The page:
# Variables

Variables are intended to ultimately be given values by an optimization package. They are declared and optionally bounded, given initial values, and documented using the Pyomo `Var` function. If index sets are given as arguments to this function they are used to index the variable. Other optional directives include:

• bounds = A function (or Python object) that gives a (lower,upper) bound pair for the variable
• domain = A set that is a super-set of the values the variable can take on.
• initialize = A function (or Python object) that gives a starting value for the variable; this is particularly important for non-linear models
• within = (synonym for `domain`)

The following code snippet illustrates some aspects of these options by declaring a singleton (i.e. unindexed) variable named `model.LumberJack` that will take on real values between zero and 6 and it initialized to be 1.5:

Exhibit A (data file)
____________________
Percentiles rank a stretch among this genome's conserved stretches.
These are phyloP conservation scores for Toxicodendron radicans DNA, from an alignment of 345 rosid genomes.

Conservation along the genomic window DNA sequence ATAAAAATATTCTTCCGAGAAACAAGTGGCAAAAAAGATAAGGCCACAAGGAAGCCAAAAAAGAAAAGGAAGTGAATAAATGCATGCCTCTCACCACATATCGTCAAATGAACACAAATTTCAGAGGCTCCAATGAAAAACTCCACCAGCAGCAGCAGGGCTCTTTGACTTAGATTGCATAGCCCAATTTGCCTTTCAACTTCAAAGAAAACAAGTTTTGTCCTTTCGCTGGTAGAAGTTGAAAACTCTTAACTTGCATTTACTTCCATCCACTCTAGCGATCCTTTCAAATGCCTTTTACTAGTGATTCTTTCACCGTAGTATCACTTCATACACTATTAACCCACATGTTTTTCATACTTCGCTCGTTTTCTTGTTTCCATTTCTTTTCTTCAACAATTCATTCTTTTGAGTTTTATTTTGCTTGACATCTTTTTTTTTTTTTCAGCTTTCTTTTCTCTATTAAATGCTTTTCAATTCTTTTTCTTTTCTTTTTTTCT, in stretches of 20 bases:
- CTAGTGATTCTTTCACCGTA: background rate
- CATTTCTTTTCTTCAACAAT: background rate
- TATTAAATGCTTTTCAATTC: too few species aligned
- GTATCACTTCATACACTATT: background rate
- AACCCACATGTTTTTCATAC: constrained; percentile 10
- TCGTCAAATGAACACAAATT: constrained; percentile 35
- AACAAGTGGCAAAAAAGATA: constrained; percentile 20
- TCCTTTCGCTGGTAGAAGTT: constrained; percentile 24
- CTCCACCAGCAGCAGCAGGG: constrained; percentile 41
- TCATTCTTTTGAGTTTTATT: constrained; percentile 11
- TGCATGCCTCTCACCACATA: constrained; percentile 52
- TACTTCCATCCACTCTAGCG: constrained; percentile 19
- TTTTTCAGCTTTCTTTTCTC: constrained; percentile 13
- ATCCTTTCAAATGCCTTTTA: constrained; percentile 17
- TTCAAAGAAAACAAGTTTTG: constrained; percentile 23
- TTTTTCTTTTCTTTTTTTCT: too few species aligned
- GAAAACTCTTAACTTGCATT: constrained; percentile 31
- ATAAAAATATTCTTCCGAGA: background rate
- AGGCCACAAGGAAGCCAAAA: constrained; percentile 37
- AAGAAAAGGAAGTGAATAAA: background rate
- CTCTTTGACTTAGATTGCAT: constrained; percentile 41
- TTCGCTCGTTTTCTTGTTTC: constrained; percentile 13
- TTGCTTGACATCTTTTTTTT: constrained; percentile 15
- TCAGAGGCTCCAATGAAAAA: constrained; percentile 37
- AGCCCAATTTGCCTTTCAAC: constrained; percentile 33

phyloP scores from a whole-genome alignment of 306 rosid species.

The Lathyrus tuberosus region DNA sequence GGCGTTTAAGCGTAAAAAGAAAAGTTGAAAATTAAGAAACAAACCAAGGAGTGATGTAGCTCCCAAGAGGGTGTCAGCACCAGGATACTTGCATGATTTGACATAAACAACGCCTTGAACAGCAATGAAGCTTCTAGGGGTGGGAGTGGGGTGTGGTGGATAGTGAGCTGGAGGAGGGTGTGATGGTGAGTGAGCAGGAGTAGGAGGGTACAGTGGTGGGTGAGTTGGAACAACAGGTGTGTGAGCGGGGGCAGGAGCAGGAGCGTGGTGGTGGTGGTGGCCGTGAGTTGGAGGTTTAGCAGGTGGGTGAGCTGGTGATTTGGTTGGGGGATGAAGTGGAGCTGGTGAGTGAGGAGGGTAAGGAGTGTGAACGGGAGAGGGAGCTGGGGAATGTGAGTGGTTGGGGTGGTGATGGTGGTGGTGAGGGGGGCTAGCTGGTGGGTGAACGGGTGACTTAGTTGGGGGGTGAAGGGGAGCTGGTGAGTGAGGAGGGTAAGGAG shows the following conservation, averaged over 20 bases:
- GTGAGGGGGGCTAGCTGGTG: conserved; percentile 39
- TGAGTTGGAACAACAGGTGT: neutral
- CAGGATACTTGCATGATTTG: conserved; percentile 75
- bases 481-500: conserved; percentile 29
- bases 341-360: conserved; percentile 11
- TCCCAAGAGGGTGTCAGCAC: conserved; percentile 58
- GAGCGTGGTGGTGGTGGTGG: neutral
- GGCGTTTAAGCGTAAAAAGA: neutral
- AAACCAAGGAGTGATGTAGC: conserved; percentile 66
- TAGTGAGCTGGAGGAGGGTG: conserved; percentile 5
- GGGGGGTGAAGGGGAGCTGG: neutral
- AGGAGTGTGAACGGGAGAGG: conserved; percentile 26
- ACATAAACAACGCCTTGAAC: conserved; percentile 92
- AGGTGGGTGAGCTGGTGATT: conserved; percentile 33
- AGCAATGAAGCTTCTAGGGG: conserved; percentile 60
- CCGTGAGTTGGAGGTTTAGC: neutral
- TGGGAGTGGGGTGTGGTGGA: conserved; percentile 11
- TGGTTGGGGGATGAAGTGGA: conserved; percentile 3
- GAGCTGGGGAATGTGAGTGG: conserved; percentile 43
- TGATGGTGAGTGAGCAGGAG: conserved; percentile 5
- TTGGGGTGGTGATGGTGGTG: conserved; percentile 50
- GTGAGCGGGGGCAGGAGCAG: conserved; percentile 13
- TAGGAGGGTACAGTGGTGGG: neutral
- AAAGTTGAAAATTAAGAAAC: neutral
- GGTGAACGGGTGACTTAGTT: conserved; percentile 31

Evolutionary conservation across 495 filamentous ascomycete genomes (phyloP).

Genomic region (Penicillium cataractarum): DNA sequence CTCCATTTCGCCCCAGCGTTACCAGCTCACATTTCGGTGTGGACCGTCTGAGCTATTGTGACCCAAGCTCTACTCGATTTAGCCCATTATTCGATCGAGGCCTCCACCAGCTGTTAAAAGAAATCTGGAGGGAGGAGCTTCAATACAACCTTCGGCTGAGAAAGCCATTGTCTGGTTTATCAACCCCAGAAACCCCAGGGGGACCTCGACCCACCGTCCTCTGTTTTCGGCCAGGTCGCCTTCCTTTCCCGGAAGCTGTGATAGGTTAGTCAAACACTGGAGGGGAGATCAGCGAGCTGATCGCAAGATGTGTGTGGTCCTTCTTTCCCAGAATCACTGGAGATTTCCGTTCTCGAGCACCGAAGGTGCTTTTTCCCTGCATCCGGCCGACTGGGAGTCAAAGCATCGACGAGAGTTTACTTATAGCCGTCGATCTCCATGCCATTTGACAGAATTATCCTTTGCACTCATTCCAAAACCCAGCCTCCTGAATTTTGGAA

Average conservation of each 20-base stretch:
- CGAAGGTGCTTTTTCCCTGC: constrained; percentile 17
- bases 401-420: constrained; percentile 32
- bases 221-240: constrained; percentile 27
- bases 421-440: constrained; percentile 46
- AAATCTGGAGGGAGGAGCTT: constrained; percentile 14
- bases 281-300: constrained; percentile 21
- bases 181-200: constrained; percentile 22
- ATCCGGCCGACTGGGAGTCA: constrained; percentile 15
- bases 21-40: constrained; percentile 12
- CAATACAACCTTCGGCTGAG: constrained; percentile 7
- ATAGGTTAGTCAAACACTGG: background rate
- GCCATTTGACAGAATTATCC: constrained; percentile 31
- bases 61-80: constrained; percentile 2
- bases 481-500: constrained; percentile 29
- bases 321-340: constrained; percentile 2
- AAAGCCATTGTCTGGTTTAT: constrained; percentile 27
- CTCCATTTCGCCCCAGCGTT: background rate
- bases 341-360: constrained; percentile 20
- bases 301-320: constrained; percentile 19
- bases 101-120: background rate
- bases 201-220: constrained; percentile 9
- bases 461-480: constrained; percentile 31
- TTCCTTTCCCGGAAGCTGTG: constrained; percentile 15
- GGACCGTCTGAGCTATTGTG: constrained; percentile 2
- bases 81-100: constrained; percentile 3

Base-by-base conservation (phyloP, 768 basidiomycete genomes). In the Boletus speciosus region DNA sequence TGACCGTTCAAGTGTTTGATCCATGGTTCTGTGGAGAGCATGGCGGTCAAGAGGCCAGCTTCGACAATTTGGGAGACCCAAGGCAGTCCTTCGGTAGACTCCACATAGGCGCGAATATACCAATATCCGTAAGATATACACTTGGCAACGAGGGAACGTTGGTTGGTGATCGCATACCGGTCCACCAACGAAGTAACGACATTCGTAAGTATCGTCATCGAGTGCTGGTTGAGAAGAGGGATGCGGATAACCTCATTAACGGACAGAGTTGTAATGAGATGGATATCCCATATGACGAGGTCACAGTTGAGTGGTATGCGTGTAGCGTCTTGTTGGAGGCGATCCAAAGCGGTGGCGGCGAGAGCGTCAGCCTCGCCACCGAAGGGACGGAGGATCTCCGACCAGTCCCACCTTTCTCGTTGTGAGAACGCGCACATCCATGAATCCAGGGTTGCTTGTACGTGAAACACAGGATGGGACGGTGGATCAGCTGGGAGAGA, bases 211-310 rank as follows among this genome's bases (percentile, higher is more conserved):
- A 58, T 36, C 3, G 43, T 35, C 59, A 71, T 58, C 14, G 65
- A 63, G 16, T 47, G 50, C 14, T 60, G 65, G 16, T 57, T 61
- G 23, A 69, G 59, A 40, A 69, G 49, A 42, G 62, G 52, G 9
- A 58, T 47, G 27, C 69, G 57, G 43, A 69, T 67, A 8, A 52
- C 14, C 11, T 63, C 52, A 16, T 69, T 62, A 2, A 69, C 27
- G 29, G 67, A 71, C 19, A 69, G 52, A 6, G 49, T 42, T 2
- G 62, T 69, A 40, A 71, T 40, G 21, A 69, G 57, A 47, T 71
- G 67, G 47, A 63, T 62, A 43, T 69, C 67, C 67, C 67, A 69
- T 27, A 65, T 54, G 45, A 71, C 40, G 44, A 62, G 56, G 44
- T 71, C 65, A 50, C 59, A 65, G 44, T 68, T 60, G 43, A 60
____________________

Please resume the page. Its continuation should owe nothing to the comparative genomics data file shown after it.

```model.LumberJack = Var(within=NonNegativeReals, bounds=(0,6), initialize=1.5)
```

Instead of the `initialize` option, initialization is sometimes done with a Python assignment statement as in

```model.LumberJack = 1.5
```

For indexed variables, bounds and initial values are often specified by a rule (a Python function) that itself may make reference to parameters or other data. The formal arguments to these rules begins with the model followed by the indexes. This is illustrated in the following code snippet that makes use of Python dictionaries declared as lb and ub that are used by a function to provide bounds:

```model.A = Set(initialize=['Scones', 'Tea'])
lb = {'Scones':2, 'Tea':4}
ub = {'Scones':5, 'Tea':7}
def fb(model, i):
return (lb[i], ub[i])
model.PriceToCharge = Var(model.A, domain=PositiveIntegers, bounds=fb)
```

Note

Many of the pre-defined virtual sets that are used as domains imply bounds. A strong example is the set `Boolean` that implies bounds of zero and one.